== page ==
What does it mean to belong in a place? I’ve lived (for at least a few months) in nine communities across six states and two countries. No matter where I go, I seek connections between myself and the people who live there. I may identify with certain aspects of a culture or appreciate what makes the area unique. I find a long history of these moves throughout my family tree.
My parents met in California. My mom’s family immigrated to the united states from sri lanka. My mom recently shared a story about growing up with what her parents called american food. To them, american life was full of the kinds of processed food that became widely consumed in the 1960s and 70s. Her mom, my achchi, purchased these treats as a way to integrate her family into their new culture. In turn, my achchi prepared “special meals” for my sister and me as kids. To my achchi, being a kid meant shake and bake chicken with kraft macaroni and cheese. It was only after I became an adult that I came to appreciate the rice and curry she made for the rest of the family.
For some children of immigrants, integration can feel like a good thing. It can help them acclimate to their new culture. But it can separate them from the culture of their ancestors. Integration can dilute what makes a family special. By contrast, inclusion can help bridge cultures and remix old traditions.
My husband and I have lived in Washington for six years now. What drew us to the area was the progressive ideals of the state. We both lived in red states our whole lives, in the rural strip-malled suburbs of other cities. The Pacific Northwest carried an allure: of environmentalism, progressive politics, and community solidarity. We sought from our community a sense of belonging. In many ways we’ve found it. But activism and real rejection of the status quo is still a struggle here. The WTO protests in Seattle were a long time ago. Much of that spirit still lives on, but power still entrenches the white and wealthy.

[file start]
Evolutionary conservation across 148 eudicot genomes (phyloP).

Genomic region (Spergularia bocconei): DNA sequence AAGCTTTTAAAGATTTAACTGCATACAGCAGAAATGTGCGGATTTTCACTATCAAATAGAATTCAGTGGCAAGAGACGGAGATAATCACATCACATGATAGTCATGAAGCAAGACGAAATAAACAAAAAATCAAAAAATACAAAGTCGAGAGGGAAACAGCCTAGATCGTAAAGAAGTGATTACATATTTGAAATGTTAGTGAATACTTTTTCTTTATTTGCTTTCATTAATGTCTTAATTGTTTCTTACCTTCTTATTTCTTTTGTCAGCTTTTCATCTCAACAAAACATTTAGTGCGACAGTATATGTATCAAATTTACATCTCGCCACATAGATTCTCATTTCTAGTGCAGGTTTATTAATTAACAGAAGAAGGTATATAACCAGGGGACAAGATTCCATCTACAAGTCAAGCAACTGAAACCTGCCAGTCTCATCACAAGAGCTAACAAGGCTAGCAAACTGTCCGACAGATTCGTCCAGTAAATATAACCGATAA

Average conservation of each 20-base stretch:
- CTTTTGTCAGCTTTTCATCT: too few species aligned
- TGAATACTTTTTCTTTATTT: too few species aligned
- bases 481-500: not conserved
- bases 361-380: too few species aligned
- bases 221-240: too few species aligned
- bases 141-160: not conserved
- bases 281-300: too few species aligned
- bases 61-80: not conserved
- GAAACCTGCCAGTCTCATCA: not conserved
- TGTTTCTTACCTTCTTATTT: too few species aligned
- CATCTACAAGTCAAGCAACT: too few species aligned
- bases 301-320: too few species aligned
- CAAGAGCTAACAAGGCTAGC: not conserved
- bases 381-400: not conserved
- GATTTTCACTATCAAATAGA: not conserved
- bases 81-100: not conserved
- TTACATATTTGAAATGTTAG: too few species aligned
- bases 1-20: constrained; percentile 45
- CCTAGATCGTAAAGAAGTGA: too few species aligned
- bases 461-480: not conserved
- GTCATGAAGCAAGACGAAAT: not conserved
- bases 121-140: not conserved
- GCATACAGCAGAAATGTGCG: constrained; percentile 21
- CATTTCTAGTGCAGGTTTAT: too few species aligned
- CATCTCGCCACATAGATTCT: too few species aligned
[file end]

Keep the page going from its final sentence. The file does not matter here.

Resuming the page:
No matter where we live, we have to support and include others in the communities we’re a part of. As recent refugees from Afghanistan move to the area, they too become part of our community. Inclusion is essential for the evolution and growth of a community. We stagnate without it.
My mother-in-law was born in Georgia, but her father’s family is from Maine. She passed away last year when everything else felt like it was going to shit. Last weekend we drove to Maine to honor her wishes of having her ashes scattered there. She traveled there as often as she could, visiting cousins and other family members. She dreamed of moving there one day.
As we drove single-lane roads through winding woods, I could tell why she loved the area so much. The world around us was transforming from deep green into brilliant red and orange. The cool air smelled briny and clean. Though she didn’t grow up there, my mother-in-law felt a connection to this place above all others. Even through the ache of loss, it felt good to share it with her.